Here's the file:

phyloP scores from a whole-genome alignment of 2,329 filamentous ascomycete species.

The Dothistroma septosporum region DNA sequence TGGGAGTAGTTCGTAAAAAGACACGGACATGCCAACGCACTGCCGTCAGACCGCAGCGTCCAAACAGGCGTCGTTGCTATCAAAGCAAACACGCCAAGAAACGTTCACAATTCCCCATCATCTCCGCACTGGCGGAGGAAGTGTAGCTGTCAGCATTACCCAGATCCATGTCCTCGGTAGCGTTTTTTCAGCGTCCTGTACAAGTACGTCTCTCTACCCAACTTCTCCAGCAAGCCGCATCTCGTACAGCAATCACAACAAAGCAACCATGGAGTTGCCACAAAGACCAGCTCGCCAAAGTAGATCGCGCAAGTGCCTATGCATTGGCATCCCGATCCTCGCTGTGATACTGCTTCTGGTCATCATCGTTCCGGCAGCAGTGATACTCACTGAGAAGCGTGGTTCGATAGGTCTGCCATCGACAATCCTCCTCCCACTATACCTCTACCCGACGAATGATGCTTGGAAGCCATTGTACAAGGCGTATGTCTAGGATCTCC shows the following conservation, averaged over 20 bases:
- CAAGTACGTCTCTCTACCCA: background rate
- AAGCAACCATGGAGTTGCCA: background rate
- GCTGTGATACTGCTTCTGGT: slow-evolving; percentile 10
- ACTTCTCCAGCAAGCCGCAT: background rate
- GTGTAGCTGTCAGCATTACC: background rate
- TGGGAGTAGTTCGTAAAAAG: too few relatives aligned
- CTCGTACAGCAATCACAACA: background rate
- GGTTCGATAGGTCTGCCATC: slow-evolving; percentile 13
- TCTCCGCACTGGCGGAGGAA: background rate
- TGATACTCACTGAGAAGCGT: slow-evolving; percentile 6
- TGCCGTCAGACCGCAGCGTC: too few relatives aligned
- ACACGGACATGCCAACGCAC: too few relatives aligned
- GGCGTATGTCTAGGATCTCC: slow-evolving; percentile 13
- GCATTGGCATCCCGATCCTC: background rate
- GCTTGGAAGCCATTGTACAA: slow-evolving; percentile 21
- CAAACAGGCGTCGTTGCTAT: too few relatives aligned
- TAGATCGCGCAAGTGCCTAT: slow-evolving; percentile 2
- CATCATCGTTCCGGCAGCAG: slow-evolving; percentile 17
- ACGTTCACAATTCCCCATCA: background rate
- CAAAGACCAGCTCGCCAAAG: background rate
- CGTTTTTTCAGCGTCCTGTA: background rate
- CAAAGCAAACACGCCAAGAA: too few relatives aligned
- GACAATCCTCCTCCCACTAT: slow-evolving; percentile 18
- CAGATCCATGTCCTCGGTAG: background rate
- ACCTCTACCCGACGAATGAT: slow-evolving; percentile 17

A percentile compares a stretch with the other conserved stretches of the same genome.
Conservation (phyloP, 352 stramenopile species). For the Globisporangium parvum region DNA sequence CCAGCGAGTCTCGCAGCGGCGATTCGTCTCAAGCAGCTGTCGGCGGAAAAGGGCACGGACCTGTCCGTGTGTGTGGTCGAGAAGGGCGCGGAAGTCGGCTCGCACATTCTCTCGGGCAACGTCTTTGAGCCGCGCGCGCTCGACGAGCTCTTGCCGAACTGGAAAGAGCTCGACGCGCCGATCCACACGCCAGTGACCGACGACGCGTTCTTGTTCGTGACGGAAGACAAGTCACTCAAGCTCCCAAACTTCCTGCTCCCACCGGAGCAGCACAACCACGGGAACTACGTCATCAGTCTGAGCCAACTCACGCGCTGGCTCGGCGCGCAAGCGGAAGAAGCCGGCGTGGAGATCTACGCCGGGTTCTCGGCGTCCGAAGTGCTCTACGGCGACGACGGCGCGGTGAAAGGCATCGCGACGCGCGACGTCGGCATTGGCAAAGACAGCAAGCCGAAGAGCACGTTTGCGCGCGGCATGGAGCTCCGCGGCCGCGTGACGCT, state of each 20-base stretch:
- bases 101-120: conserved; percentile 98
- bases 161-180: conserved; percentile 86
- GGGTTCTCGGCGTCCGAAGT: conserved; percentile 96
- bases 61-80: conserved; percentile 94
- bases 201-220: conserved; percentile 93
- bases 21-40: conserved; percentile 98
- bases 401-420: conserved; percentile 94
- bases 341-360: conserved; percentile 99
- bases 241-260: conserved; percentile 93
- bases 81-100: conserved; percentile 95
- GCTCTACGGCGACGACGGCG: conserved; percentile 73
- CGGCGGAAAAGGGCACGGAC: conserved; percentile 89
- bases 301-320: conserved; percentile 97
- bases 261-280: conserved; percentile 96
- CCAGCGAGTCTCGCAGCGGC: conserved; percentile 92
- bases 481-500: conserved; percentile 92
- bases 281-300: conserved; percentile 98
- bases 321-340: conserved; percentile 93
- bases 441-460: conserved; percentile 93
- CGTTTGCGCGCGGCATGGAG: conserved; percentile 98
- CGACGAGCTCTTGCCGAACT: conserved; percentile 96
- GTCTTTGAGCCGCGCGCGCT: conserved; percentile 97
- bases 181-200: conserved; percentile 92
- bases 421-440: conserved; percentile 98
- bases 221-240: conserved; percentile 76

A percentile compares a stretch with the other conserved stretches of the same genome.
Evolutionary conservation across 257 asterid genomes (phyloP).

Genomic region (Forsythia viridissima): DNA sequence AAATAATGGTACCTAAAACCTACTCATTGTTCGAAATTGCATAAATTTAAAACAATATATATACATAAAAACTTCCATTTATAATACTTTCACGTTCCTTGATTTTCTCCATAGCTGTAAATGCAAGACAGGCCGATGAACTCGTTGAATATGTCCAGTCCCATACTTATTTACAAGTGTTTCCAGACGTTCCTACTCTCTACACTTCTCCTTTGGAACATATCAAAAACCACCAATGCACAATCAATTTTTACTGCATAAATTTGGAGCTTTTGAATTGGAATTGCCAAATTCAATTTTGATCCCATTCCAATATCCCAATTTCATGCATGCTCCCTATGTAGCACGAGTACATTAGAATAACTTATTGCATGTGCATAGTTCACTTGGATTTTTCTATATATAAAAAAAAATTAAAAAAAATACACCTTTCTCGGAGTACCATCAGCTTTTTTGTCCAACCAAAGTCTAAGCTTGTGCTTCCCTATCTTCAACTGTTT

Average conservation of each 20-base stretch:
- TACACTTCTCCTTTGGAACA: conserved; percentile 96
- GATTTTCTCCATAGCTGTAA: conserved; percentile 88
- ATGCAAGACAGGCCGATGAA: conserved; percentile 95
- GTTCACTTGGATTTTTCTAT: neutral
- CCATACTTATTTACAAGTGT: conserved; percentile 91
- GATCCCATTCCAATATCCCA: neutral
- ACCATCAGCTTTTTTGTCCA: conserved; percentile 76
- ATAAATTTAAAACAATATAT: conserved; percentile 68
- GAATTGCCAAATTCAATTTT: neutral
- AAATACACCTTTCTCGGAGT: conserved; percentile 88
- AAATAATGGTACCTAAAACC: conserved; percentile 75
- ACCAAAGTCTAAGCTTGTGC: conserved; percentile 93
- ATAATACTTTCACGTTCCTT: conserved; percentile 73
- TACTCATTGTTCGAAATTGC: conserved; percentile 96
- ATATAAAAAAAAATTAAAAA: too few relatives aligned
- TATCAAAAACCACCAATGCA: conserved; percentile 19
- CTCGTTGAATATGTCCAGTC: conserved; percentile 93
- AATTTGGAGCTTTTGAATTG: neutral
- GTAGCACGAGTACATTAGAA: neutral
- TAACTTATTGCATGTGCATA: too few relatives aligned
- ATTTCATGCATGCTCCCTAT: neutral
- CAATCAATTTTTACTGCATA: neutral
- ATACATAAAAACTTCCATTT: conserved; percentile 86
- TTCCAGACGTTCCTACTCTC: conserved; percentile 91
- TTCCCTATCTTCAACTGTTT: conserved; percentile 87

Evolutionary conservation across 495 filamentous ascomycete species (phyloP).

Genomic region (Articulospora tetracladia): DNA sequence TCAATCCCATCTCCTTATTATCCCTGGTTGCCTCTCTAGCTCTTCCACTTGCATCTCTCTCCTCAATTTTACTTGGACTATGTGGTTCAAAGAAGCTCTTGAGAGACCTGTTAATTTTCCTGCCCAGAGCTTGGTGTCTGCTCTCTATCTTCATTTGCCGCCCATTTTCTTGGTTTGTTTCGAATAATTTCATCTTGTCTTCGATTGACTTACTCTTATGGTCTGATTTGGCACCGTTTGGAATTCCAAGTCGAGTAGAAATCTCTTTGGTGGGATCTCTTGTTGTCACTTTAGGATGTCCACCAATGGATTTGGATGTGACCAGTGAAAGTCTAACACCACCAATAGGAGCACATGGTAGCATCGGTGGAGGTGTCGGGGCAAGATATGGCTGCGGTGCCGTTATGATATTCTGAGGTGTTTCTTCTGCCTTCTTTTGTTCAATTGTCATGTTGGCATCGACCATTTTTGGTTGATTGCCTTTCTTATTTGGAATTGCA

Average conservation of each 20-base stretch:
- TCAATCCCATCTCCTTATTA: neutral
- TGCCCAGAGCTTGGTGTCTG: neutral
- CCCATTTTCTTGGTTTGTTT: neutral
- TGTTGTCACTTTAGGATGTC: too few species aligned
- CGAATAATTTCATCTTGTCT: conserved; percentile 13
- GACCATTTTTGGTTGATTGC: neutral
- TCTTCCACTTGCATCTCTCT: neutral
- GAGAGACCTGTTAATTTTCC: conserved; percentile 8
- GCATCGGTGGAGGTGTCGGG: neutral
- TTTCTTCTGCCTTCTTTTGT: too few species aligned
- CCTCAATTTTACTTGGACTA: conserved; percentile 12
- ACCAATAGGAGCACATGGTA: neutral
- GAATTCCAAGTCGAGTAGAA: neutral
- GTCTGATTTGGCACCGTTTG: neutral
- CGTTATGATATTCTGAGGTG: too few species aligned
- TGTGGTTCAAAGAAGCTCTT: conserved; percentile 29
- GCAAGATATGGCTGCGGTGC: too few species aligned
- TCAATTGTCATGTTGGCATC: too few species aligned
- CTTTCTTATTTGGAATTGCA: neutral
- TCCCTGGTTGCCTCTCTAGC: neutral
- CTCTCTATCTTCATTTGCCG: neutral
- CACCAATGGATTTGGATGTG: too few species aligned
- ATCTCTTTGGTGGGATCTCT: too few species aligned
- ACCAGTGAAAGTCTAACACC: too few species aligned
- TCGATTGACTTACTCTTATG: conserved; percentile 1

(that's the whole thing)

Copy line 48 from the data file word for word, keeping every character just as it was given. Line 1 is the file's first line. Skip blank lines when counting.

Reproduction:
- bases 441-460: conserved; percentile 93